The Transportation Security Administration (TSA) should work in conjunction with civil rights organizations and the US Department of Justice (DOJ) Civil Rights Division to establish what role race, ethnicity, national origin, and religion play in determining a threat. The TSA along with airlines should establish a step-by-step procedure once airline employees determine that there is a security threat. There should be a log of all incidents on all airlines so as to monitor discrimination against Arab-American passengers and hold airline employees accountable.
Second, ATSA requires that passenger and crew manifests must contain the names of passengers, passport numbers and country of issuance if required for travel, and US visa number or resident alien number, Furthermore, airlines are required to make passenger name records available to the Customs Service and, upon request, informations provided may be shared with other federal agencies for national security reasons. This information may be shared with other agencies, such as the Immigrations and Naturalization Service (INS) for “national security reasons,” which are not defined or limited. This sharing of information with such agencies as the INS may result in the systematic prosecution of Arab immigrants based solely on their ethnicity or national origin.
Third, ATSA provides immunity from legal liability for airline employees who negligently report passengers as a threat. Airline employees are given an ill-defined and broad power to contact law enforcement concerning Arab-American passengers for any reason that an airline employee thinks may be relevant. The standard for an airline employee to lose immunity from legal liability is the extremely high standard of reckless disregard for the truth or actual knowledge. Thus, any employee can easily manufacture an excuse as to validate harassment and still receive immunity. An airline employee should lose immunity for reporting “suspicious” activity if it is found that no reasonable person would think that there was such a threat.
Finally, to improve ATSA we must ensure that training programs and security plans currently being developed under the ACT thoroughly address civil rights issues and provide airline crew members guidance on what factors other than race and ethnicity indicate a passenger might be a threat, the standards for hiring and retaining security personnel at airports must abide by federal civil rights laws, and those hired must be properly trained in defining and detecting security threats not based on race, national origin, religion, or ethnicity. Additionally, those hired must be provided with guidelines that all security employees must follow all laws and regulations that prohibit illegal discrimination and actions must be taken against those who violate civil rights laws. Moreover, cultural and linguistic sensitivity training programs must be included at all levels for both airport security personnel and airline employees, and attorneys with the US Equal Employment Opportunity Commission (EEOC) and the DOJ Civil Rights Division need to be consulted to assist in the hiring and training policies.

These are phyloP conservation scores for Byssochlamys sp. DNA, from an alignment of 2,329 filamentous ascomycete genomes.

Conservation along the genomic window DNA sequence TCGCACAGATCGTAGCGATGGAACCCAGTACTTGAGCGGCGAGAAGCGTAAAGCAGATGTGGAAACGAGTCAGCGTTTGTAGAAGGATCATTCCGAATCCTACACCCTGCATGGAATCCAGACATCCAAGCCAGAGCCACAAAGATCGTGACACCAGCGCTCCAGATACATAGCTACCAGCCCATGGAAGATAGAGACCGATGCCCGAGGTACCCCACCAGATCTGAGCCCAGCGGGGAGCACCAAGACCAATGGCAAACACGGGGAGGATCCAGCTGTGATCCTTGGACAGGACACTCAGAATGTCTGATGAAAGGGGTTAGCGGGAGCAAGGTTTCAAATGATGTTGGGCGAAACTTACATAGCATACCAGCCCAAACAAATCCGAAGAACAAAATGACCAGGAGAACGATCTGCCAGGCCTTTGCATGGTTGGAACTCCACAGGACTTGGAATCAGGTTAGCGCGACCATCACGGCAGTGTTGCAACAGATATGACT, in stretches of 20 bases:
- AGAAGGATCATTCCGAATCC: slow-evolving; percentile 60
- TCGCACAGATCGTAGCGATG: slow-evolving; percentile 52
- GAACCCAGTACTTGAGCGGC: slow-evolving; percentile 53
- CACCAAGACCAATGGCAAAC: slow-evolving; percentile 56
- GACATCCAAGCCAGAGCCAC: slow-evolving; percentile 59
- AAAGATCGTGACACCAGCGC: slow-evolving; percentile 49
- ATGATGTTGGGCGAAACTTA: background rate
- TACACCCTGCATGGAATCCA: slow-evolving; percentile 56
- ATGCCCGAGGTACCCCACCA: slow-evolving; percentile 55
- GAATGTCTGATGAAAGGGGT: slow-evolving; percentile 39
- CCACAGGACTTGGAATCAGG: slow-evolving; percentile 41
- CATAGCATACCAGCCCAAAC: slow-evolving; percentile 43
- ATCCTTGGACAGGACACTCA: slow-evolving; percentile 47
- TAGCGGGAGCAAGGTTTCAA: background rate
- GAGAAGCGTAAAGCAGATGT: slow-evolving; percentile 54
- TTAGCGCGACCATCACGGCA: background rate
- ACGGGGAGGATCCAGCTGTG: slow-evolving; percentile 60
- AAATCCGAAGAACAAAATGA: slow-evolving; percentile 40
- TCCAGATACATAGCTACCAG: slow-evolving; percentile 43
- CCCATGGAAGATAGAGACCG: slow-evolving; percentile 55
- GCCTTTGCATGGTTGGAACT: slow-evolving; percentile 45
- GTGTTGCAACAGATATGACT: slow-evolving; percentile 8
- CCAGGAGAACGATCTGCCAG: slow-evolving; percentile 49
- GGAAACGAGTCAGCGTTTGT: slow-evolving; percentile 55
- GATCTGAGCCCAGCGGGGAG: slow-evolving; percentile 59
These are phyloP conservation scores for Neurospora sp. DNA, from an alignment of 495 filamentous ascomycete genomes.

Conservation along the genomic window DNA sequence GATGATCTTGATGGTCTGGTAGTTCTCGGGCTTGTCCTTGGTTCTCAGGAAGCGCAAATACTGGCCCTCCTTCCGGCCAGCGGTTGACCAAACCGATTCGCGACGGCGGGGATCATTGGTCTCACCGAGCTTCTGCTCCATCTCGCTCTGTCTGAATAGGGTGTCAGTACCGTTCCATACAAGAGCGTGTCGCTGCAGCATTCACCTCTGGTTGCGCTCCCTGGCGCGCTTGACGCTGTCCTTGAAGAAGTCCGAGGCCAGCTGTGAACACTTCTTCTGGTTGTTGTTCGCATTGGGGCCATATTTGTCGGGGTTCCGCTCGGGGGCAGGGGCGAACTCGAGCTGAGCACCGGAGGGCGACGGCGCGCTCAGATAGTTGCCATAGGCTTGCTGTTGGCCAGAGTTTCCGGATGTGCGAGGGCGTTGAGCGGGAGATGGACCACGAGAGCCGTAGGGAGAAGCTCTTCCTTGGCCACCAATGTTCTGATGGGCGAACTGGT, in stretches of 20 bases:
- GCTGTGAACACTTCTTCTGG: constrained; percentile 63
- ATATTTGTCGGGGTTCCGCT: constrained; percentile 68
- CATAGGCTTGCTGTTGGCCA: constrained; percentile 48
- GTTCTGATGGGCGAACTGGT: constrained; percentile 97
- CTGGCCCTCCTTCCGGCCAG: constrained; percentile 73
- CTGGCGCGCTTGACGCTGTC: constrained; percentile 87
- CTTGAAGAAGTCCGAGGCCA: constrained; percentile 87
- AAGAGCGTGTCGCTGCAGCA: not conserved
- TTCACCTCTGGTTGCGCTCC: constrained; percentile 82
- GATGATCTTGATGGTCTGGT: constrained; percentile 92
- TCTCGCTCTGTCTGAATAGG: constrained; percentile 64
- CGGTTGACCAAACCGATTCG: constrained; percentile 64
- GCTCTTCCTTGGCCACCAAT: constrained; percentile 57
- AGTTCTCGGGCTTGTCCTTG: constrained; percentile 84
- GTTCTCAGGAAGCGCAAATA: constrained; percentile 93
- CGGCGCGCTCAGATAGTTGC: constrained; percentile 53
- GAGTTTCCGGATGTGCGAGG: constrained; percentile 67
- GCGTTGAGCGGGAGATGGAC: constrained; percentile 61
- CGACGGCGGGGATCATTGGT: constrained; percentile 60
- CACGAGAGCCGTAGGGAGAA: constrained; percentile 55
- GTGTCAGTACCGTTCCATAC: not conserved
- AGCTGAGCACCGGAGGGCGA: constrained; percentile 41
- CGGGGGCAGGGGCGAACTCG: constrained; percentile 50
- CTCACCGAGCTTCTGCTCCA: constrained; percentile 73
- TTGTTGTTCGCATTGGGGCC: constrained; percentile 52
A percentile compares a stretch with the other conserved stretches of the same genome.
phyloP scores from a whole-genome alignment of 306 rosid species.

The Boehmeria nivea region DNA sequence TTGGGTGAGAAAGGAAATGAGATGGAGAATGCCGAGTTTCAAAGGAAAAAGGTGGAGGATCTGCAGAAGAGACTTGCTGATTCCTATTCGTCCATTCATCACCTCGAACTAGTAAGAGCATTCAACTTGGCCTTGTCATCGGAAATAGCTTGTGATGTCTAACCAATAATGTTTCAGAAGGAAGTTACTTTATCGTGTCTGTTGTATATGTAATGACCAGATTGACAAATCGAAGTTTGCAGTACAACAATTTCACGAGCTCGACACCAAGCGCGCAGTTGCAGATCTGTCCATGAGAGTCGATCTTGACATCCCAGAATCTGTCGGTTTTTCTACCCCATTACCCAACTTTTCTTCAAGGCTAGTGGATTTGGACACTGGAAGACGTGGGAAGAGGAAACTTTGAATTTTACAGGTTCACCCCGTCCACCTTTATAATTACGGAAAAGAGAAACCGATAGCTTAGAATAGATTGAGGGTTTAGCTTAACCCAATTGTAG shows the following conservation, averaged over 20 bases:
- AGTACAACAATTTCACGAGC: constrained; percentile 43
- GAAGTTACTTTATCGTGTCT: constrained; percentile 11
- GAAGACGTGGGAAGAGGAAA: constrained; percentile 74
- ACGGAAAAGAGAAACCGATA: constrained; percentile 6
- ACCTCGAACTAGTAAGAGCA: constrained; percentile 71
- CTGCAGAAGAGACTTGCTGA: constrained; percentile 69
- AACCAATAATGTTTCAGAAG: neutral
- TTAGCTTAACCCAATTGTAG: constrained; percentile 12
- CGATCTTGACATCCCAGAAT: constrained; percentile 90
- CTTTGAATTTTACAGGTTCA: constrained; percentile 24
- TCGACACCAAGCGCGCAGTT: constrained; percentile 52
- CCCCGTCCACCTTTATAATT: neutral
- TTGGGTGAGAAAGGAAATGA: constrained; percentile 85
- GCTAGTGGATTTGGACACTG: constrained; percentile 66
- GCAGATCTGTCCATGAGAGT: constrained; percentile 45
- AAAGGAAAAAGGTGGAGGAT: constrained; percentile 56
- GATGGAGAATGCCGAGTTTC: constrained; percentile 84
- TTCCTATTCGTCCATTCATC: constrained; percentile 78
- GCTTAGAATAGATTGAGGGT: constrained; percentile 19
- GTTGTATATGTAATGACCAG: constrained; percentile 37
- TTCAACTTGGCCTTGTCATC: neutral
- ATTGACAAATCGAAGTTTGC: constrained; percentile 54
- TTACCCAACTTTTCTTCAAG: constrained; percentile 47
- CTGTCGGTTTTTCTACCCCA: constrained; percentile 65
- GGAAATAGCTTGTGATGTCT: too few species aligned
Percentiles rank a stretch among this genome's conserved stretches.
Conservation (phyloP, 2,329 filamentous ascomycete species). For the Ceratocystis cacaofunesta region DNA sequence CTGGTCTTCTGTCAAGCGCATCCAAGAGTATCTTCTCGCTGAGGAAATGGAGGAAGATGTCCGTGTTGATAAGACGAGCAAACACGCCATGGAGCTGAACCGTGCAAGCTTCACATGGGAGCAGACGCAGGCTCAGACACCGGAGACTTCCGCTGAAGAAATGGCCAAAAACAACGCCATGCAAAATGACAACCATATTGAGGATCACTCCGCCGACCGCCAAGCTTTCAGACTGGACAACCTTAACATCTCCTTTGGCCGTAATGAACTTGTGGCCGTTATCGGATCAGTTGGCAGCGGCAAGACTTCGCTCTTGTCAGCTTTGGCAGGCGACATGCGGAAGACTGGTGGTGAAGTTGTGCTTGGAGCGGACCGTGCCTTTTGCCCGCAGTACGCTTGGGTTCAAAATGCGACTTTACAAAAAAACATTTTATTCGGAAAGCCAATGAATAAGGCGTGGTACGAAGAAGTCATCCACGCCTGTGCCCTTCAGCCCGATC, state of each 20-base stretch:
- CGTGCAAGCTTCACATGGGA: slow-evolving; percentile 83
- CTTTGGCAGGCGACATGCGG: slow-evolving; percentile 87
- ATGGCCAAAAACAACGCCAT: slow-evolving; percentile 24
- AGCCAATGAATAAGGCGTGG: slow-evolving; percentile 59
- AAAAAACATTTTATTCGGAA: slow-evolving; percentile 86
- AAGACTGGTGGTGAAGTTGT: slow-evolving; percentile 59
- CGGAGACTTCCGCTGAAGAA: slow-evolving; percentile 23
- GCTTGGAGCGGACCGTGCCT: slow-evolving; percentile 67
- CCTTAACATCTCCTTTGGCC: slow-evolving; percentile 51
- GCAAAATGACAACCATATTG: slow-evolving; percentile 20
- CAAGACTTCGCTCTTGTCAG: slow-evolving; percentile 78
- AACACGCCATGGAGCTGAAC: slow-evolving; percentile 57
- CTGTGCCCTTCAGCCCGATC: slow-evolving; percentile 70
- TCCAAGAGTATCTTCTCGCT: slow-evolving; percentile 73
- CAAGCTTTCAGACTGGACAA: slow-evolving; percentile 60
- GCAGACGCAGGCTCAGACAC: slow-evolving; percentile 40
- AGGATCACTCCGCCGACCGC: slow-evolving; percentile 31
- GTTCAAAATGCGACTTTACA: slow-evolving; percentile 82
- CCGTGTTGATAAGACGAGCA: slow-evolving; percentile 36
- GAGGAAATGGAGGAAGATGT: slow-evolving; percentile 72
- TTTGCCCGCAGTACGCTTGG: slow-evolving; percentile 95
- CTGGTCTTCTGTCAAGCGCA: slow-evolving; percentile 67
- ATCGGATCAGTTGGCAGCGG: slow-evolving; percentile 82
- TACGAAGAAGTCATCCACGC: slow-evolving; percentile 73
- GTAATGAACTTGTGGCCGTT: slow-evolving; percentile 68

Some have argued and continue to argue it is a valid assumption that the pool of potential terrorists of the kind that undertook the attacks on September 11th are limited to men of Arab descent. However, during World War II, a strong case was made that the pool of potential spies for Japan who might cause horrific damage to our country were limited to people of Japanese descent. This “valid” assumption resulted in President Franklin Roosevelt‘s Executive Order No. 9066, which led to the incarceration of over 100,000 American citizens of Japanese descent. These citizens were forced from their homes, herded into concentration camps, and arrested if they did not comply. A similar suspicion caused Americans of German descent to face similar illegal discrimination during both World War I and World War II. Although no one is arguing that such a step will ever be repeated, making any assumptions under the current circumstances could lead to large historical mistakes. We must always remember that it took eighteen months after the attack on Pearl Harbor before Japanese Americans were placed in detention camps during World War II. It has only been nine months since the terrorist attacks of September 11th, 2001.
A couple of months after September 11, Supreme Court Justice O‘Connor suggested that Americans are “likely to experience more restrictions on our personal freedom than has ever been the case in our country.” Justice O‘Connor was correct; it is a foregone conclusion that we as a collective should experience more restrictions for our own safety and our nation‘s security. However, this does not translate to mean that certain members of our society should face more restrictions than others because those individuals might have darker skin or originate from a certain region of the world. The terrorists have proven that they can and will recruit members from any ethnicity and any country to carry out their evil deeds. We‘ve seen Jose Padilla, John Walker Lindh, and Richard Reid as examples of this evil capability. Thus, focusing on Arabs and Arab-Americans not only flies against our constitutional dedication to equality under the law, but it is also “dumb” law enforcement.
Our nation is now at war for the definition of what it means to be American. Our worst enemies are not the bombs and the terrorists. Rather, our worst enemies are the changes that might be caused in our way of life by the actions for those few individuals who act based on their “feelings.” The definition of freedom, liberty, and justice for all must never and will never be changed. Ironically, President Franklin Roosevelt said, “We must scrupulously guard the civil liberties of all citizens, whatever their background. We must remember that any oppression, any injustice, any hatred, is a wedge designed to attack our civilization.” Today more than ever we should both follow President Roosevelt‘s words and learn from his mistake in signing Executive Order No. 9066.